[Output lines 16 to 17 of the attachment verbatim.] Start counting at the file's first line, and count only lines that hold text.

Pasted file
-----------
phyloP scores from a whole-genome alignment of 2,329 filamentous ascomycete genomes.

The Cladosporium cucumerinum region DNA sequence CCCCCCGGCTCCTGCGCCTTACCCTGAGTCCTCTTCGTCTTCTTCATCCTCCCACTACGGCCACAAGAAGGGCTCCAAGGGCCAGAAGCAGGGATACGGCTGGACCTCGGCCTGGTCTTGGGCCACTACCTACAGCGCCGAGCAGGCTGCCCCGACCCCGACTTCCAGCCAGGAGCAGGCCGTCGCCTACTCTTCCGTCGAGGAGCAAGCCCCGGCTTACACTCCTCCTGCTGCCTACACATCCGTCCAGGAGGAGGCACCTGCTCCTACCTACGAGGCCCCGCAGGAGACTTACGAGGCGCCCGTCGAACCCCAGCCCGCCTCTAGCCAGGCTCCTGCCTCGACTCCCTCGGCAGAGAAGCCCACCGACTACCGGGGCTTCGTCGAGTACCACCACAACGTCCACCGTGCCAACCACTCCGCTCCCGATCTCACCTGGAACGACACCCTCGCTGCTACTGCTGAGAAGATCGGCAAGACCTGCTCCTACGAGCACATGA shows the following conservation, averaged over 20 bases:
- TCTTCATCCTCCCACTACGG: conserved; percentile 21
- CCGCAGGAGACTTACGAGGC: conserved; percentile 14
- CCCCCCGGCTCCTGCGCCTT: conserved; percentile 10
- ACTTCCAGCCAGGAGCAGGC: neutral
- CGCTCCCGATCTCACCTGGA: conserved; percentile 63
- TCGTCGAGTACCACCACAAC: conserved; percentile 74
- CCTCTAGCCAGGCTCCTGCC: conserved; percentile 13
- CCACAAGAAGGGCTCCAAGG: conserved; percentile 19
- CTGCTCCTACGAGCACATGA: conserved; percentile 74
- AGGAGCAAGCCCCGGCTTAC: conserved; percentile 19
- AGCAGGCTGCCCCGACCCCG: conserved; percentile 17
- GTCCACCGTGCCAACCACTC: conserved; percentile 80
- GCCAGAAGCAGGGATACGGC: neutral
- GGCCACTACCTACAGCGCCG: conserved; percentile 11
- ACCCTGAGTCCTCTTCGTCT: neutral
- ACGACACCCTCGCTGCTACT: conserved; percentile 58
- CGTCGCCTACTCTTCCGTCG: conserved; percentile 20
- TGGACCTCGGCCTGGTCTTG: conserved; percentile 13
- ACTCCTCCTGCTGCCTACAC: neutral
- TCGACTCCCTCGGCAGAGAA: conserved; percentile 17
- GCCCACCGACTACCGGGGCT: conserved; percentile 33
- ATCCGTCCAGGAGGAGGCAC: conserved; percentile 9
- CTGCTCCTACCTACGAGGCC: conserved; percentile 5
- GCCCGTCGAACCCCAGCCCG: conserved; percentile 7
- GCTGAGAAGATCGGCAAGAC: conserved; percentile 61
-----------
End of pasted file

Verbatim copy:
- GGCCACTACCTACAGCGCCG: conserved; percentile 11
- ACCCTGAGTCCTCTTCGTCT: neutral